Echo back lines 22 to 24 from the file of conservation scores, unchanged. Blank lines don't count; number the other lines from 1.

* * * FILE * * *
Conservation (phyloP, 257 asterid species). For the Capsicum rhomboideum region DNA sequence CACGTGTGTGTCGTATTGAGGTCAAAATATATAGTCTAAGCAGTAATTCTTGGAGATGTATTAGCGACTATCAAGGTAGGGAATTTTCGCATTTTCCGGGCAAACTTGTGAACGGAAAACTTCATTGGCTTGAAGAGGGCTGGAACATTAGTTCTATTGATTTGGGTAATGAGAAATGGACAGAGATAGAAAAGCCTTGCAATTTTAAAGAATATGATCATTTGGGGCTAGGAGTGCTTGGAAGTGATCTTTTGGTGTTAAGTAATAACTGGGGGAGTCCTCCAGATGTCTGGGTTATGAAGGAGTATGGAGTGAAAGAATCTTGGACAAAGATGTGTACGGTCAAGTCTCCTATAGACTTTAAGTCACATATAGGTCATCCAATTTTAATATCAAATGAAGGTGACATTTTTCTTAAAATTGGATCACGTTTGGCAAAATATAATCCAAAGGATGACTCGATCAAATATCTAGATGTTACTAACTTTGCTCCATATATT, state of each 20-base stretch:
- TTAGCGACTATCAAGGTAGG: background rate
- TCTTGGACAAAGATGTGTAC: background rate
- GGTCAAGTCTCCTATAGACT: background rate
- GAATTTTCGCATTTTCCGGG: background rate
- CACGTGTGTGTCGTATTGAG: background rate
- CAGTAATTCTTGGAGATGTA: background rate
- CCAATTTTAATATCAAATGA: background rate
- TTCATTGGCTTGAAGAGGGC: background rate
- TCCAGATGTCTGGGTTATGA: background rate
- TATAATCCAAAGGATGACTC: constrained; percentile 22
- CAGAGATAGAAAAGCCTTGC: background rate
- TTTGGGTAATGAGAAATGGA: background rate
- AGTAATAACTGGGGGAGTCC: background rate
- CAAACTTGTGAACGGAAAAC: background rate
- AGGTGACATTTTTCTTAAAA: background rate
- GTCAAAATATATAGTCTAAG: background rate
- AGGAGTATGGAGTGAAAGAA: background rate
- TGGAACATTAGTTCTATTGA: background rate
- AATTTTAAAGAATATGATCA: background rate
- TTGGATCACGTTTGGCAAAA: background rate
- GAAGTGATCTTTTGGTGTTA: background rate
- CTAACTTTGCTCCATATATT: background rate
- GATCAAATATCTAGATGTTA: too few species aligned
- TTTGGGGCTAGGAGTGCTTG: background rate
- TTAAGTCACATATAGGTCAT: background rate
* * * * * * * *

- GAAGTGATCTTTTGGTGTTA: background rate
- CTAACTTTGCTCCATATATT: background rate
- GATCAAATATCTAGATGTTA: too few species aligned